Tag Archives: family

Tiny Teachers

Siblings Together

Siblings Together

 

Motormouth has a new role in life.

He’s recently taken on the role of teacher when it comes to Mini.

He’s consciously making sure she’s included in his games, even if she is a little too young to really understand what’s going on. The fact that she will slavishly copy everything he does goes some way to helping in this. With a little nudging, he’s also making sure she gets some of the interesting jobs as well. It’s really noticeable when they’re role playing, which Motormouth has a tendency to do a lot of, whether it’s playing doctors, running a café or rescuing dragons from lava, he’s adept at creating entire universes that work on Motormouth-logic. He’s also very good at bring others into his fantasy worlds, giving them characters, complete with back stories, to take on. I’m still getting to grips with the various alter egos he’s assigned to me over the last couple of years, whether it’s Dashi from Octonauts, Penny from Fireman Sam or Astrid from How to Train Your Dragon. It could be worse – poor Mini gets to be Fishlegs. His dad is Stoick the Vast (I think that must be something to do with the beard).

It’s more than just another person to play with though. It’s a way of him reinforcing what he’s been learning at school himself. He works through his homework story books with Mini and he’s even sat her down with a pad and crayon so he could teach her her letters. Admittedly, he makes me learn my letters more often, but she’s not left out of the schooling entirely.

Underneath all this is a strong feeling of protectiveness. He will try and teach her how to cross the road safely (unfortunately she’s not taking to that quite as quickly as Motormouth did). If she falls and hurts herself, he’s the first to go running (provided he’s not been involved in it, of course). To be fair, she will do the same for him. They’ll give each other a hug when the other is upset and quite often I’ll find them snuggled up together on the settee, under the same blanket, thumbs in mouths (their own) whilst they watch How to Train Your Dragon, Masha and the Bear or Fireman Sam.

What is particularly striking is his generosity towards his little sister, the person he could so easily be jealous of. He’ll share his food, often giving her over half of whatever delicacy he has, rather than the token amount, and sometimes we don’t even have to ask him to share with her. He’s certainly better at sharing his food than I am.

And, most importantly, he’ll share his time.

It puts me to shame.

Because he does it naturally, as something that’s the right thing to do. He doesn’t have that feeling of almost smug satisfaction that we can (and I’m speaking from personal experience) feel as adults sometimes as we earn virtual brownie points for being “good people”.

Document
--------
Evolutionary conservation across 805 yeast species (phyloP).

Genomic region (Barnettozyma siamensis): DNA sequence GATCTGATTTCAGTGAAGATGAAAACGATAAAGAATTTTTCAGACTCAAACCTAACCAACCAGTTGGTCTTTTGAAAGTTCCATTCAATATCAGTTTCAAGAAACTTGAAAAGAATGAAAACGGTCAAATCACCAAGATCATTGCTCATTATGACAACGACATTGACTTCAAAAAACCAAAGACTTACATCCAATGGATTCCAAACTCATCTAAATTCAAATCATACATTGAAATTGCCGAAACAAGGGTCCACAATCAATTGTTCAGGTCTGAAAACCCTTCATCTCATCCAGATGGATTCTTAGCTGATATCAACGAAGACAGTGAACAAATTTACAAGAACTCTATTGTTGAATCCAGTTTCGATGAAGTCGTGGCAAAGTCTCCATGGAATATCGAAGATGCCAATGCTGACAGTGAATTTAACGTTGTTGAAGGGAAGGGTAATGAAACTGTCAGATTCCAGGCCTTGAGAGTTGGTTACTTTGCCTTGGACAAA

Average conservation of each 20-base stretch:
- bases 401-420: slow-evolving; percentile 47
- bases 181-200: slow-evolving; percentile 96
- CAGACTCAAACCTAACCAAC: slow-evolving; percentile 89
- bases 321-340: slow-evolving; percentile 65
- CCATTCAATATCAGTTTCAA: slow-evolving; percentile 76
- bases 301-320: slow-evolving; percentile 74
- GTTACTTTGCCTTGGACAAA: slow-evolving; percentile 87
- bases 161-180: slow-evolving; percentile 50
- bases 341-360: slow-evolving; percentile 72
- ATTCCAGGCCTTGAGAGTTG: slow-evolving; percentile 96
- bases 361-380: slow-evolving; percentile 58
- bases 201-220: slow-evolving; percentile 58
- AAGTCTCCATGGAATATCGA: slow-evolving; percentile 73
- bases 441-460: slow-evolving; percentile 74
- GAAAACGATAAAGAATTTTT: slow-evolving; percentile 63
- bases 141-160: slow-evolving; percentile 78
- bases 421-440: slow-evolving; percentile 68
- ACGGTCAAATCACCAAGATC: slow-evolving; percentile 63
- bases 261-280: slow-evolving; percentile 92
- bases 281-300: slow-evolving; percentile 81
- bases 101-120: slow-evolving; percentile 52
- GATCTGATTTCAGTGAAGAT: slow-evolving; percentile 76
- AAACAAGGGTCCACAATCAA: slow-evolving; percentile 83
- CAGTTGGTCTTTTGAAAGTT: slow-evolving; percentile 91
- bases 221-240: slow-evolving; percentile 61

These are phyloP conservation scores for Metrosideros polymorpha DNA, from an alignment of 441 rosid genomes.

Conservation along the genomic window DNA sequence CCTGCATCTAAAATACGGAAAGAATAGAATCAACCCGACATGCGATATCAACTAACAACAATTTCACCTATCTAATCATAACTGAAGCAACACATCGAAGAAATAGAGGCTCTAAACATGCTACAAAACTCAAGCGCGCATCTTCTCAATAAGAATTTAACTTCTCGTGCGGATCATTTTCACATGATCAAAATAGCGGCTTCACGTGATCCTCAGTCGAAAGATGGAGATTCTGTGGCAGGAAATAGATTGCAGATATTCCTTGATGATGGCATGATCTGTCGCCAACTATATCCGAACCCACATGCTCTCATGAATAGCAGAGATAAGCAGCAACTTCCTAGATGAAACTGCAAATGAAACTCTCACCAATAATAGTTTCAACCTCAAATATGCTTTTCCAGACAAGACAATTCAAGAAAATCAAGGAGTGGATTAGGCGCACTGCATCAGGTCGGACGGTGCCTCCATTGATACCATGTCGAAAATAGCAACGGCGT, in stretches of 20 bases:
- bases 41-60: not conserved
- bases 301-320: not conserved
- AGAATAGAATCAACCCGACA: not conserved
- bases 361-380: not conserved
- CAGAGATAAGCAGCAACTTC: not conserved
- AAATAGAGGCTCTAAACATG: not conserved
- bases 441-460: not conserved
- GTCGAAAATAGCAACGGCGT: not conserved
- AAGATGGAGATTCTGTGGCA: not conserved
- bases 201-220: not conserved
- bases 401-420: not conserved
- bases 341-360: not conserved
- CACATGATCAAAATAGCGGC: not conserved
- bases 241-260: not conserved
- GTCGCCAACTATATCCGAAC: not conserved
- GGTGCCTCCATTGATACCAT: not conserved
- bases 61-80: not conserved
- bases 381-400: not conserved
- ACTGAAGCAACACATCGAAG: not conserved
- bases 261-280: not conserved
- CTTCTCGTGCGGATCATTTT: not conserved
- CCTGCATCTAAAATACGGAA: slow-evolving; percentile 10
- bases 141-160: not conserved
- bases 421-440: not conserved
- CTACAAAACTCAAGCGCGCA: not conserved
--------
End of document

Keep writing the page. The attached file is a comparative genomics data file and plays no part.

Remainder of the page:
Which made me wonder, when do we get more attached to things than we do to people?

When do we learn to become more grudging about sharing, so much so that often sharing becomes a conscious choice rather than an automatic action? When we first learn to talk, one of the first concepts we learn is mine. It’s my teddy. My blanket. My dinner.

Then we grow out of it.

And I don’t think we realise we’ve grown out of it until somebody reminds us.

Motormouth has taken on the role of teacher and mentor to Mini.

But I’m sitting at the back of the classroom.

X is for Kisses

X is for Kisses

X is for Kisses

Yes, I know. This is cheating a little bit, but the only other X that came to mind was x-ray and we haven’t had to deal with those yet and, if we’re lucky, we won’t have to for a while (touch wood, she says, hand on head).

Kissing.

Hmm.

It seems to be all or nothing with our two.

You either get a big, slobbery, snotty kiss when you least expect it (have you ever had that experience when you’re in a deep sleep and you open your eyes just before they plant one on you?) or you have the struggling, trying-to-hold-on-to-an-angry-eel manoeuvre where you get a hope-you-make-contact-with-a-body-part-that-doesn’t-smell-kiss.

Just us then?

Really?

Are you sure?

Oh, OK then.

Anyway, it’s a balancing act, like so much else in parenthood. You’re trying to show them affection so they know they’re loved and trying to time it so they get it when they need it most, like when they’re feeling poorly or vulnerable or in need of a little injection of self-esteem.

And don’t talk to me about their attention span. No sooner have I started to move in for the kiss than they’ve got distracted and are trying to disappear in the other direction. I’ve had far too many air kisses (as far as I’m concerned air kisses should be between consenting adults only) so I’ve learnt to get them in a bear hug before I try to deliver the all-important kiss on the cheek or the top of the head.

But it’s more than just physical contact isn’t it? It’s comfort for both of us that we belong together, that families are important and showing that you love your family is good. I know they’re going to go through a phase where they won’t want to be in the same room as us, let alone be kissed, they swing in and out of that particular frame of mind at the moment. (Why is it so funny when your 4-year-old retreats to his bedroom and shuts the door, saying he wants some alone time?)

And you start to accept that any demonstrations of affection will be on their terms and we’ll be lucky if they let us know what the rules are.

You just get used to this, then they’ll add the chaos factor and want a full-out cuddle (OK so that usually happens when you’ve been trying to get them to go to bed and stay in bed for the past half hour) but you leap at the chance anyway. At least the first four or five times.

Or they’ll declare at the top of the voice that they love you best in the whole wide universe. (That accolade usually goes to the Other Half.)

Then you’re (or at least I’m) left in a gooey mess and we start all over again.

A bit like life really.

Mini Me

Follow My Leader

Follow My Leader

We have a problem.

It’s not a serious problem, but it is proving to be a problem none-the-less.